Kristen Lee will graduate from Duke in May 2013 with a Sociology major, Spanish minor, and a prestigious Truman Scholarship for graduate study.
Kristen is fascinated by the intersection of race, class, gender, and sexuality with health disparities. She has researched South Asian sex trafficking and the connection between movement within the criminal justice system and HIV risk. She also studied abroad in China and India, focusing on health and development.
Her commitment to public health issues is a thread through her extracurricular involvement as well. Through DukeEngage, Kristen worked with Ecuador-Colombia border communities, creating gender and family violence workshops and presenting research on HIV to local leaders. At Duke University Medical Center, Kristen is the student chair of the Sickle Cell Transition Program, an initiative that eases the patient transition from the pediatric to adult sickle cell clinic through education and support.
Kristen is grateful to be able to describe her mentors as friends. “At Duke, Professor Kim Blankenship inspired me to change my entire college trajectory with her thoughtfulness and commitment to gender and health. I came to Duke as a Biology major and ended up pursuing sociology and global health. Professor Rosalind Chou taught me to recognize injustice and not shy away from it. The Baldwin Scholars family demands I embrace who I am and shows me by example what it means to be fearless in pursuit of my dreams and endlessly generous in support of the dreams of others. And throughout my entire life, my mother has been my number one role model. As a single mother, she taught me that no dream was too big to try, that no did not always mean no, and that living life unexpectedly was half the fun.”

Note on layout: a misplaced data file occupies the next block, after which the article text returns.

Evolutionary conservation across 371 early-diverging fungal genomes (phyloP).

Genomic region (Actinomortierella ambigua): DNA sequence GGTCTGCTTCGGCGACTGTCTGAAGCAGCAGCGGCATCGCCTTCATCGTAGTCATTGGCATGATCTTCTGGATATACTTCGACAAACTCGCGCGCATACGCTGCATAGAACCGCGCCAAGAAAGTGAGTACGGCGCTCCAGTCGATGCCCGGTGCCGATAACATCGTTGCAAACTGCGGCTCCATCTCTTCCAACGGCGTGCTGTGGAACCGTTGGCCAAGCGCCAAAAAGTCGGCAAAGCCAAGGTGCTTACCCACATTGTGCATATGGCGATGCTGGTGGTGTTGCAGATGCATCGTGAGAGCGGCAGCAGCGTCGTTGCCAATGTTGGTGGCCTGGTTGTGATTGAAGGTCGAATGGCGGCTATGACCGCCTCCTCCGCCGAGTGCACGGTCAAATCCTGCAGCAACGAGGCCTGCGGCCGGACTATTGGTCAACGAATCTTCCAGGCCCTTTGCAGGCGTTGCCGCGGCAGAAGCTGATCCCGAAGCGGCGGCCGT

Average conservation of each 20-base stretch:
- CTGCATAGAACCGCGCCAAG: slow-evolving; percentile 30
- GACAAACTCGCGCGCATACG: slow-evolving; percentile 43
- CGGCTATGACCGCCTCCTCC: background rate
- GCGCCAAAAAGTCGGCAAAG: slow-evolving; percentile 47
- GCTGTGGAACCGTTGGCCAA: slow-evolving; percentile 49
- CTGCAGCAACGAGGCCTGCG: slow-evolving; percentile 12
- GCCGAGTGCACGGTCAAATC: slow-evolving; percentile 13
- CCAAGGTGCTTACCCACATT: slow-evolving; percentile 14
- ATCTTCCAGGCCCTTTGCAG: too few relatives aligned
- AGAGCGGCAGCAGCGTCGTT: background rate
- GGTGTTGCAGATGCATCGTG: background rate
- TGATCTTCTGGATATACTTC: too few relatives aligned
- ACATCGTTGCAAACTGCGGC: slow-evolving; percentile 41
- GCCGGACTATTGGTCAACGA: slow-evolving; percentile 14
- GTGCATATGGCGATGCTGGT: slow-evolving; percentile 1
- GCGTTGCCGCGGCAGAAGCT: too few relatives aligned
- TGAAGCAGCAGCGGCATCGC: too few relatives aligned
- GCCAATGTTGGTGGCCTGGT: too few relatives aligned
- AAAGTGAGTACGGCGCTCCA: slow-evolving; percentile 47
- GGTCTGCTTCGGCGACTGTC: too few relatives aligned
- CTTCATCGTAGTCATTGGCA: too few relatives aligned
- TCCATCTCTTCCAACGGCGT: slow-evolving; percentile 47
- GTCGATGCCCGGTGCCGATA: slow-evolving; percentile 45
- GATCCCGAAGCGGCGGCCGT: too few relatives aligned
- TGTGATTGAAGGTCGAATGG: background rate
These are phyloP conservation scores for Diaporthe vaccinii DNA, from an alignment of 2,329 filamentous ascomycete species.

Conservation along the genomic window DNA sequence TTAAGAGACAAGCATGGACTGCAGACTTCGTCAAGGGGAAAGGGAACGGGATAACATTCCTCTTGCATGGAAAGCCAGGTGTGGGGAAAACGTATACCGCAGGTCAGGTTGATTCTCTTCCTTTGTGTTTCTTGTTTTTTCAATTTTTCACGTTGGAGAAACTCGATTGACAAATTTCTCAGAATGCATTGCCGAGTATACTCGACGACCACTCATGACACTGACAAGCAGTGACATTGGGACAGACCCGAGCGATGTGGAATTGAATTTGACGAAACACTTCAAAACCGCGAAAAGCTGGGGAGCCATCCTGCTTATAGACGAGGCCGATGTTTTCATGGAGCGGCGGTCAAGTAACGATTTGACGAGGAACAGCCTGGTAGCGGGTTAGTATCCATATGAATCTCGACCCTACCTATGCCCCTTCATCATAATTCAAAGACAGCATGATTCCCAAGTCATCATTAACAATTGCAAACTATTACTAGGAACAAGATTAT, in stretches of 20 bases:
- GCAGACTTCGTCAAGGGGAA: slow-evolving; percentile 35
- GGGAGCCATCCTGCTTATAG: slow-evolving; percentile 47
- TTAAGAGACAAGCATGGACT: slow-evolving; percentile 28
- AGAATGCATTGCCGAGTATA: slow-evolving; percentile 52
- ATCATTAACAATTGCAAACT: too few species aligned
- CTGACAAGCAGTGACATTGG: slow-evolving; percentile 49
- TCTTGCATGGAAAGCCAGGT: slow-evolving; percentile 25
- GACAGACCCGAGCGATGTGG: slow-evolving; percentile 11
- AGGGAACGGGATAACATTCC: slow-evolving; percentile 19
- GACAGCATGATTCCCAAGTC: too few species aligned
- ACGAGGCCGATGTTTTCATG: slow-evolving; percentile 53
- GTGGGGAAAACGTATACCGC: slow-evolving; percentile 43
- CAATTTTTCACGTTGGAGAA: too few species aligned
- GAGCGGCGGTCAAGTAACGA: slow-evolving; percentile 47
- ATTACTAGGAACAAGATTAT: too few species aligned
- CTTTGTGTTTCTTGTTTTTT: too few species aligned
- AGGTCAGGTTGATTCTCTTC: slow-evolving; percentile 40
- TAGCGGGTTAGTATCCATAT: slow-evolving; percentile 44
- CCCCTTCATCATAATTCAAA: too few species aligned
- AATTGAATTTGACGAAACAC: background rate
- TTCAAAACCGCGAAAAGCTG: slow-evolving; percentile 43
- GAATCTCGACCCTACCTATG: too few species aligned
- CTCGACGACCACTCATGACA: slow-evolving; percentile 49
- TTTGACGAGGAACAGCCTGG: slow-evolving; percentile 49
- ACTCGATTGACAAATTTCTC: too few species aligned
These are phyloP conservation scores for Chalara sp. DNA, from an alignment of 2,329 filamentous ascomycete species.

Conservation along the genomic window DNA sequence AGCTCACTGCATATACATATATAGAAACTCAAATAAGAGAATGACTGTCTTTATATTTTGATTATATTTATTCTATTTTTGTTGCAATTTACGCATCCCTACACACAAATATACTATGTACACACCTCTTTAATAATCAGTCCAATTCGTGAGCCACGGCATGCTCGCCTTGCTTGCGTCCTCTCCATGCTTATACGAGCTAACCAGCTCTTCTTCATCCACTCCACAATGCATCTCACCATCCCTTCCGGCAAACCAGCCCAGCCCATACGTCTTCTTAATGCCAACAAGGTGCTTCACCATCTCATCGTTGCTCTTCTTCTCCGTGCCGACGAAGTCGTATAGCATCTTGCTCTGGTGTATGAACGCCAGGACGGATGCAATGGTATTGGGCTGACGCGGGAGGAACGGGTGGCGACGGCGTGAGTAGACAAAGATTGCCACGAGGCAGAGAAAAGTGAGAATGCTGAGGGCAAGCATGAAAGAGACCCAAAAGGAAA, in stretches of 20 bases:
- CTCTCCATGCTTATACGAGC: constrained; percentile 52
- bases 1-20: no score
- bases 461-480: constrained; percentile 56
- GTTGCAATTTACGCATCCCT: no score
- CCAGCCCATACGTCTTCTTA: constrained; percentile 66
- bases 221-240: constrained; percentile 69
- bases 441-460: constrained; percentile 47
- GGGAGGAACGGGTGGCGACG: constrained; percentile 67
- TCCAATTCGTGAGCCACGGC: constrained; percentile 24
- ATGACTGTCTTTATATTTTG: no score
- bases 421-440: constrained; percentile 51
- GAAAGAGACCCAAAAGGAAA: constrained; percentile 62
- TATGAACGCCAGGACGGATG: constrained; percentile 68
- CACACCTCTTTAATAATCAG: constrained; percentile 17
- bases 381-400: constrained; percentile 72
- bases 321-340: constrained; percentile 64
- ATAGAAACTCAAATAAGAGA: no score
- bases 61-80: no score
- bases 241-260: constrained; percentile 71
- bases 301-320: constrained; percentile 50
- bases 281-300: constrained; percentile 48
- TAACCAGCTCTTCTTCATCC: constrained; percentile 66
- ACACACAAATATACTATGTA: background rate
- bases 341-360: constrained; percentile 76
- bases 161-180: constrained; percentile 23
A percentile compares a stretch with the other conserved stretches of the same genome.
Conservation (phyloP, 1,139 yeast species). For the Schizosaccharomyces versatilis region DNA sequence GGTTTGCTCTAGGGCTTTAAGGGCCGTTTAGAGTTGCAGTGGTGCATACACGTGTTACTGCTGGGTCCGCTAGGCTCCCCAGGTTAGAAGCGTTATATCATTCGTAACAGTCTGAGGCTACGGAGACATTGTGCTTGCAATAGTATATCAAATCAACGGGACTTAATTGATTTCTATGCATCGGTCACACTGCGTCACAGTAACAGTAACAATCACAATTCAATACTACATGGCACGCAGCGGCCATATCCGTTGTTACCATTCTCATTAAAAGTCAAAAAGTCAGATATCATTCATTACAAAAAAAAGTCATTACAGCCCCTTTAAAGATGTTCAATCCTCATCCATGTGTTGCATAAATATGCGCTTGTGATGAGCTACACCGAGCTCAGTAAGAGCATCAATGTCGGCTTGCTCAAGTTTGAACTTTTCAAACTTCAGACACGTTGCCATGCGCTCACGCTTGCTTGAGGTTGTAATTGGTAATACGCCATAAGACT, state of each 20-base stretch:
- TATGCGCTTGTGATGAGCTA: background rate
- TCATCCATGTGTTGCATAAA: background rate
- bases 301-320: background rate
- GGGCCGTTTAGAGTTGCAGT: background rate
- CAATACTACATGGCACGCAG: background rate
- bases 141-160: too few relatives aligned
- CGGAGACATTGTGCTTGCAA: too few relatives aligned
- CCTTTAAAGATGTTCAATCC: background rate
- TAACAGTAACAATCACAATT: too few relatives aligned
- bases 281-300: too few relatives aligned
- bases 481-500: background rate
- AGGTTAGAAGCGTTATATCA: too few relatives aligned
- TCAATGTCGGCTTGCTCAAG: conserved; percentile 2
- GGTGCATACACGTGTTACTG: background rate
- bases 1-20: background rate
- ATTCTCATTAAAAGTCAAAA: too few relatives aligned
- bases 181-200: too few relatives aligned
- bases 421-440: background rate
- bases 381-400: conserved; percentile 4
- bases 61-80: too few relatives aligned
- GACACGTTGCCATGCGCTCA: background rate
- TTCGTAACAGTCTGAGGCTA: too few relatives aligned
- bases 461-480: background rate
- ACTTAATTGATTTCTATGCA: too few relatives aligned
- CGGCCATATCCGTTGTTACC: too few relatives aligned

Kristen is brave. She credits a choice she made to be her own best friend rather than her greatest critic and enemy. “Giving myself the permission to make mistakes, learn from them, and take risks opened me up to a world of possibilities. At one time, I was so hard on myself. As a natural born perfectionist, I held myself back because of fear of failure and embarrassment, but I have since learned that failure can mean growth and embarrassment can be remedied with laughter. Deleting all the white noise of second guesses and insecurity, I have the confidence to thrive. Sidestepping a formulaic definition of success and the pressure to achieve on someone else's terms, I decided that it was more important to be happy in pursuit of my truth and passions.”
She advises first-year women to strike up conversations with peers and professors they're interested in. “Never underestimate the power of a good dialogue over coffee or a meal. Some of my most life-changing decisions at Duke were made outside of the classroom. I would never have studied abroad in China and India if I decided not to have a certain lunch with a friend. I also never would have learned my passion for sociology if I were too uncomfortable to visit my professor's office hours and meet up after a movie night showing. For me, I learned at Duke that a life-changing connection could start with something as simple as an email.”
Kristen and 53 other college students from across the U.S. were awarded Truman Scholarships for their academic passion and dedication to work in the arena of public service. She plans to attend medical school and eventually found a women’s health clinic in Chicago.